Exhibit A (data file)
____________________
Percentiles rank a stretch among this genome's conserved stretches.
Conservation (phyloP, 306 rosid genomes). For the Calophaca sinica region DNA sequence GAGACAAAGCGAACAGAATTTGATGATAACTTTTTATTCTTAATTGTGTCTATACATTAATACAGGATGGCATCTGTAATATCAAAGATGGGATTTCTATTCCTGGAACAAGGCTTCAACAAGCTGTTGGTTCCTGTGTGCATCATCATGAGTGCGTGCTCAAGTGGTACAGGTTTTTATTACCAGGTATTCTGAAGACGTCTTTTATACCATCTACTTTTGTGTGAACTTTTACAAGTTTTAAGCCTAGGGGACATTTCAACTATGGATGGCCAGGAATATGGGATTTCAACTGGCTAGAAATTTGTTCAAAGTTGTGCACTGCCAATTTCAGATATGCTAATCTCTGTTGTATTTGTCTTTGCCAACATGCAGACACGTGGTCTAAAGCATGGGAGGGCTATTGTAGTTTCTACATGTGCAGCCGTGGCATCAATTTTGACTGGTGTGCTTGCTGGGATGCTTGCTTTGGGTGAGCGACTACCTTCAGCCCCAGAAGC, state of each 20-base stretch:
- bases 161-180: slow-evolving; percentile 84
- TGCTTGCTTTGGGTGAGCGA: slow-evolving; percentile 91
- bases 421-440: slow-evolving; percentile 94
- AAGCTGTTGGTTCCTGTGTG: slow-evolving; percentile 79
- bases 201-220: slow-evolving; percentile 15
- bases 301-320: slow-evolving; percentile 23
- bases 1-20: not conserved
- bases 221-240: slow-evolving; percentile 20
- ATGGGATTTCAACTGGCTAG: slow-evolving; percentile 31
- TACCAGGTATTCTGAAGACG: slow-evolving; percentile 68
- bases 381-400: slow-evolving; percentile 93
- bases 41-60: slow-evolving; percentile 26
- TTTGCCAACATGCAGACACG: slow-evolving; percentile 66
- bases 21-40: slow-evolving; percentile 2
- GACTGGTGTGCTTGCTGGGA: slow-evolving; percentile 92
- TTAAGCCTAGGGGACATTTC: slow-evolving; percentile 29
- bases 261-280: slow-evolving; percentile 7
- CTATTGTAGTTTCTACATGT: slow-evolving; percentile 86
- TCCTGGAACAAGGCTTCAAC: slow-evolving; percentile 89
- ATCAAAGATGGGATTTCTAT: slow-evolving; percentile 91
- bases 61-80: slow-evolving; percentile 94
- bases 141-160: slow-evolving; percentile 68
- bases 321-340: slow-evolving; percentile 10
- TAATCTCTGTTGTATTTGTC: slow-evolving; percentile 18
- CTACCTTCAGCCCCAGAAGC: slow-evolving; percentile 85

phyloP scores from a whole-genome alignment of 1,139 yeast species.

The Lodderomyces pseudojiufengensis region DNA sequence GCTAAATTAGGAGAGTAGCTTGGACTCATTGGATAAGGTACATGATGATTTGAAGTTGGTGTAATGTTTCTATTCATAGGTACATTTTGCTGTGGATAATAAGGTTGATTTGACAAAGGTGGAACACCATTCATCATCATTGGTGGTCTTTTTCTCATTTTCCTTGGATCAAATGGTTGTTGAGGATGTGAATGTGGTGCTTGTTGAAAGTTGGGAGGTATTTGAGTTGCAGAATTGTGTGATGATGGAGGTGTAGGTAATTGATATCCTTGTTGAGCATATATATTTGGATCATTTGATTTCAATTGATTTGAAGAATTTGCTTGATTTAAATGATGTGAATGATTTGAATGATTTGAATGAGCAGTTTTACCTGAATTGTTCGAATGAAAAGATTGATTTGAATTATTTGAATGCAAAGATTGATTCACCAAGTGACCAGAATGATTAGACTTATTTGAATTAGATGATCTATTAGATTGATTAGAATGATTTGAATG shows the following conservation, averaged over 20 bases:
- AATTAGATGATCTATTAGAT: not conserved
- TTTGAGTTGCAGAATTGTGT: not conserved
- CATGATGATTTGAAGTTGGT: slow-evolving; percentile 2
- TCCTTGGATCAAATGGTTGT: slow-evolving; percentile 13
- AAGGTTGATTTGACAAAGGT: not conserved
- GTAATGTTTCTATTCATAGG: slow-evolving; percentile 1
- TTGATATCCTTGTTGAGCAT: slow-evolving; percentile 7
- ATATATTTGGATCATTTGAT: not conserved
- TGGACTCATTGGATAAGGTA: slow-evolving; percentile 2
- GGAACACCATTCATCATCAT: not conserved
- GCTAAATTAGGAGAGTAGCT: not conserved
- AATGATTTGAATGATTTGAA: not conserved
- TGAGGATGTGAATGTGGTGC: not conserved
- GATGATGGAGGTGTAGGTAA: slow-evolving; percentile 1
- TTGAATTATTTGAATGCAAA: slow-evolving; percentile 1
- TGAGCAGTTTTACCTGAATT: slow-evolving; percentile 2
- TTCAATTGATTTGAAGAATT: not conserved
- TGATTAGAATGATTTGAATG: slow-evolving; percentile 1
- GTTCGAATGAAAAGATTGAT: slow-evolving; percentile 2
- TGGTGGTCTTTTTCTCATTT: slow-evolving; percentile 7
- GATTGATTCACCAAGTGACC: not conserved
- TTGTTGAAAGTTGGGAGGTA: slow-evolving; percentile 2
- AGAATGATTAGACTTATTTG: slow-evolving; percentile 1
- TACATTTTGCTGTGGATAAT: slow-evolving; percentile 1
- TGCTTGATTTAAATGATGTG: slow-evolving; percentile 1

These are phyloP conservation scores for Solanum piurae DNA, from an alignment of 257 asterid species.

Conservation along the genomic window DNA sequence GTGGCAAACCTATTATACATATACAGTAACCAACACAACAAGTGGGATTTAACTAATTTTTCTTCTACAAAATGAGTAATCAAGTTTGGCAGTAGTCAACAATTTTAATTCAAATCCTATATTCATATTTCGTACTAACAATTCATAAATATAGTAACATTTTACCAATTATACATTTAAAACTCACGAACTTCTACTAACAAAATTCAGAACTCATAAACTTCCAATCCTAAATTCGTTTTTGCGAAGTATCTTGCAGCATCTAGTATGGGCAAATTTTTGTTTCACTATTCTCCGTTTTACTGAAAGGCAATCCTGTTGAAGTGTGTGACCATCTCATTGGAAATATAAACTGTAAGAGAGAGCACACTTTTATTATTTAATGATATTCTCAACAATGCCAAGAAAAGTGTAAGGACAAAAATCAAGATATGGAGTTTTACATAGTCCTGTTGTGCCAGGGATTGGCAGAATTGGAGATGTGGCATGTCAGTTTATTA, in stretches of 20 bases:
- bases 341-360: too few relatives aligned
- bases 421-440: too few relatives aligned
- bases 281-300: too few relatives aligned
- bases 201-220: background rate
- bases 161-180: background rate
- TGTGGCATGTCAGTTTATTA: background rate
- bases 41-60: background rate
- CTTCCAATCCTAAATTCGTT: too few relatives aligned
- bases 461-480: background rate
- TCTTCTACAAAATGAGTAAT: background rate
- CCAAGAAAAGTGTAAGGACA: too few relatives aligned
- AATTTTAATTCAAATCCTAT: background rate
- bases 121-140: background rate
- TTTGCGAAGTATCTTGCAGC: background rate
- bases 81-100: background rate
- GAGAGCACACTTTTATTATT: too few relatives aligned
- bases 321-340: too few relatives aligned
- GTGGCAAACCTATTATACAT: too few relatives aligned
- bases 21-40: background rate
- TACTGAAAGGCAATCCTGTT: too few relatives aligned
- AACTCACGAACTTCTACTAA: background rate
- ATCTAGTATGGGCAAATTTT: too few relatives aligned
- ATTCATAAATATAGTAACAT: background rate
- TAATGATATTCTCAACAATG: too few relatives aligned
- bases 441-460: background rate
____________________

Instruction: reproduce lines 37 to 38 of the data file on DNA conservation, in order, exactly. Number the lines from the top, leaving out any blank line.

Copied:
- ATATATTTGGATCATTTGAT: not conserved
- TGGACTCATTGGATAAGGTA: slow-evolving; percentile 2